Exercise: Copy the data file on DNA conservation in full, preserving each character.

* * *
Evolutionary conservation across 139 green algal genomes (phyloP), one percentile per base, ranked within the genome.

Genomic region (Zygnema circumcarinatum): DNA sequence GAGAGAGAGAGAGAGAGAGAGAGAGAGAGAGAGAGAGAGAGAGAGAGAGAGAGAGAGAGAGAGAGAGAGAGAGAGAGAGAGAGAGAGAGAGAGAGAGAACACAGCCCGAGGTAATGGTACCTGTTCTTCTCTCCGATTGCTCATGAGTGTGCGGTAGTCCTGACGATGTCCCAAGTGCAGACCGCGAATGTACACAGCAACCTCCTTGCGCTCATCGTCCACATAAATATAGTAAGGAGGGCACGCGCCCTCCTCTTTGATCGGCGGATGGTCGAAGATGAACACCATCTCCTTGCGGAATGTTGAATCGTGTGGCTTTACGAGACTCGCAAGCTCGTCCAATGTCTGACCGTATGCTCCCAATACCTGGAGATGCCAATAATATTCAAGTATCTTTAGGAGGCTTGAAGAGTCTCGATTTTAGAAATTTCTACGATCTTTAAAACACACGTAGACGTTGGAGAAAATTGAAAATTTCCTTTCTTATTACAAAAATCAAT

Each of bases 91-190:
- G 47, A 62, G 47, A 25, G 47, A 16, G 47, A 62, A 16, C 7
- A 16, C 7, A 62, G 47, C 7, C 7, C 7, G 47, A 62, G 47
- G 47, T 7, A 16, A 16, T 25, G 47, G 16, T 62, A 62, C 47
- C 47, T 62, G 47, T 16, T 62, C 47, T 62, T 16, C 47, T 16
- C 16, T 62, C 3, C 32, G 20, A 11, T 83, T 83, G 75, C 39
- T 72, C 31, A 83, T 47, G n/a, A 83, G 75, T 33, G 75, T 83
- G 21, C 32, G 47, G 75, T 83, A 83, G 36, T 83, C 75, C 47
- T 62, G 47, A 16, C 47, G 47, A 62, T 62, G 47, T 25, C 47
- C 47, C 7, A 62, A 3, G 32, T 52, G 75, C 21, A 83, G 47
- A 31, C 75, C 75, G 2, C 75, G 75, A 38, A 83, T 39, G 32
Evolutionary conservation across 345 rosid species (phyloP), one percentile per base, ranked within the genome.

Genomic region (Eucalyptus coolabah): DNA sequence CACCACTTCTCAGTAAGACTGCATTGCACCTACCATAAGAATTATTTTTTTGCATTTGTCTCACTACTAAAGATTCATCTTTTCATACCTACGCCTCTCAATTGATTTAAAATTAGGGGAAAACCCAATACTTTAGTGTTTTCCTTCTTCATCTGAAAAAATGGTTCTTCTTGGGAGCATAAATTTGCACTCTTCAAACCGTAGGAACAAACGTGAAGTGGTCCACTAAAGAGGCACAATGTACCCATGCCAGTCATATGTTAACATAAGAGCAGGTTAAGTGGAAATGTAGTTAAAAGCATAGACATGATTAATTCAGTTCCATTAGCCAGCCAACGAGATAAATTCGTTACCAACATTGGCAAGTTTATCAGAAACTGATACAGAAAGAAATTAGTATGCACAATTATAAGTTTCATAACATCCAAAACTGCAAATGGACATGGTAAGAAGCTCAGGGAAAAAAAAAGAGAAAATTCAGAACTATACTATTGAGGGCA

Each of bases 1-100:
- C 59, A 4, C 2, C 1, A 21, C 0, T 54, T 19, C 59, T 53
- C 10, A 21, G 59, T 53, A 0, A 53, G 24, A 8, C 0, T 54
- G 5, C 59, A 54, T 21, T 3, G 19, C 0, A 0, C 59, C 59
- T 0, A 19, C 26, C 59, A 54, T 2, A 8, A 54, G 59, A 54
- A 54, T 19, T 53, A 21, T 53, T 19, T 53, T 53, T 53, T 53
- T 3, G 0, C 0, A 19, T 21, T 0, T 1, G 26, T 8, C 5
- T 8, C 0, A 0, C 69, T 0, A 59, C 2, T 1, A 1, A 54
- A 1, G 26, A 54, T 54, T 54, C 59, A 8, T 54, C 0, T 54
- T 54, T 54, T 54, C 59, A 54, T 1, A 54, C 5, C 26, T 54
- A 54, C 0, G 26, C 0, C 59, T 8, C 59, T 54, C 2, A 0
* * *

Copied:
Evolutionary conservation across 139 green algal genomes (phyloP), one percentile per base, ranked within the genome.

Genomic region (Zygnema circumcarinatum): DNA sequence GAGAGAGAGAGAGAGAGAGAGAGAGAGAGAGAGAGAGAGAGAGAGAGAGAGAGAGAGAGAGAGAGAGAGAGAGAGAGAGAGAGAGAGAGAGAGAGAGAACACAGCCCGAGGTAATGGTACCTGTTCTTCTCTCCGATTGCTCATGAGTGTGCGGTAGTCCTGACGATGTCCCAAGTGCAGACCGCGAATGTACACAGCAACCTCCTTGCGCTCATCGTCCACATAAATATAGTAAGGAGGGCACGCGCCCTCCTCTTTGATCGGCGGATGGTCGAAGATGAACACCATCTCCTTGCGGAATGTTGAATCGTGTGGCTTTACGAGACTCGCAAGCTCGTCCAATGTCTGACCGTATGCTCCCAATACCTGGAGATGCCAATAATATTCAAGTATCTTTAGGAGGCTTGAAGAGTCTCGATTTTAGAAATTTCTACGATCTTTAAAACACACGTAGACGTTGGAGAAAATTGAAAATTTCCTTTCTTATTACAAAAATCAAT

Each of bases 91-190:
- G 47, A 62, G 47, A 25, G 47, A 16, G 47, A 62, A 16, C 7
- A 16, C 7, A 62, G 47, C 7, C 7, C 7, G 47, A 62, G 47
- G 47, T 7, A 16, A 16, T 25, G 47, G 16, T 62, A 62, C 47
- C 47, T 62, G 47, T 16, T 62, C 47, T 62, T 16, C 47, T 16
- C 16, T 62, C 3, C 32, G 20, A 11, T 83, T 83, G 75, C 39
- T 72, C 31, A 83, T 47, G n/a, A 83, G 75, T 33, G 75, T 83
- G 21, C 32, G 47, G 75, T 83, A 83, G 36, T 83, C 75, C 47
- T 62, G 47, A 16, C 47, G 47, A 62, T 62, G 47, T 25, C 47
- C 47, C 7, A 62, A 3, G 32, T 52, G 75, C 21, A 83, G 47
- A 31, C 75, C 75, G 2, C 75, G 75, A 38, A 83, T 39, G 32
Evolutionary conservation across 345 rosid species (phyloP), one percentile per base, ranked within the genome.

Genomic region (Eucalyptus coolabah): DNA sequence CACCACTTCTCAGTAAGACTGCATTGCACCTACCATAAGAATTATTTTTTTGCATTTGTCTCACTACTAAAGATTCATCTTTTCATACCTACGCCTCTCAATTGATTTAAAATTAGGGGAAAACCCAATACTTTAGTGTTTTCCTTCTTCATCTGAAAAAATGGTTCTTCTTGGGAGCATAAATTTGCACTCTTCAAACCGTAGGAACAAACGTGAAGTGGTCCACTAAAGAGGCACAATGTACCCATGCCAGTCATATGTTAACATAAGAGCAGGTTAAGTGGAAATGTAGTTAAAAGCATAGACATGATTAATTCAGTTCCATTAGCCAGCCAACGAGATAAATTCGTTACCAACATTGGCAAGTTTATCAGAAACTGATACAGAAAGAAATTAGTATGCACAATTATAAGTTTCATAACATCCAAAACTGCAAATGGACATGGTAAGAAGCTCAGGGAAAAAAAAAGAGAAAATTCAGAACTATACTATTGAGGGCA

Each of bases 1-100:
- C 59, A 4, C 2, C 1, A 21, C 0, T 54, T 19, C 59, T 53
- C 10, A 21, G 59, T 53, A 0, A 53, G 24, A 8, C 0, T 54
- G 5, C 59, A 54, T 21, T 3, G 19, C 0, A 0, C 59, C 59
- T 0, A 19, C 26, C 59, A 54, T 2, A 8, A 54, G 59, A 54
- A 54, T 19, T 53, A 21, T 53, T 19, T 53, T 53, T 53, T 53
- T 3, G 0, C 0, A 19, T 21, T 0, T 1, G 26, T 8, C 5
- T 8, C 0, A 0, C 69, T 0, A 59, C 2, T 1, A 1, A 54
- A 1, G 26, A 54, T 54, T 54, C 59, A 8, T 54, C 0, T 54
- T 54, T 54, T 54, C 59, A 54, T 1, A 54, C 5, C 26, T 54
- A 54, C 0, G 26, C 0, C 59, T 8, C 59, T 54, C 2, A 0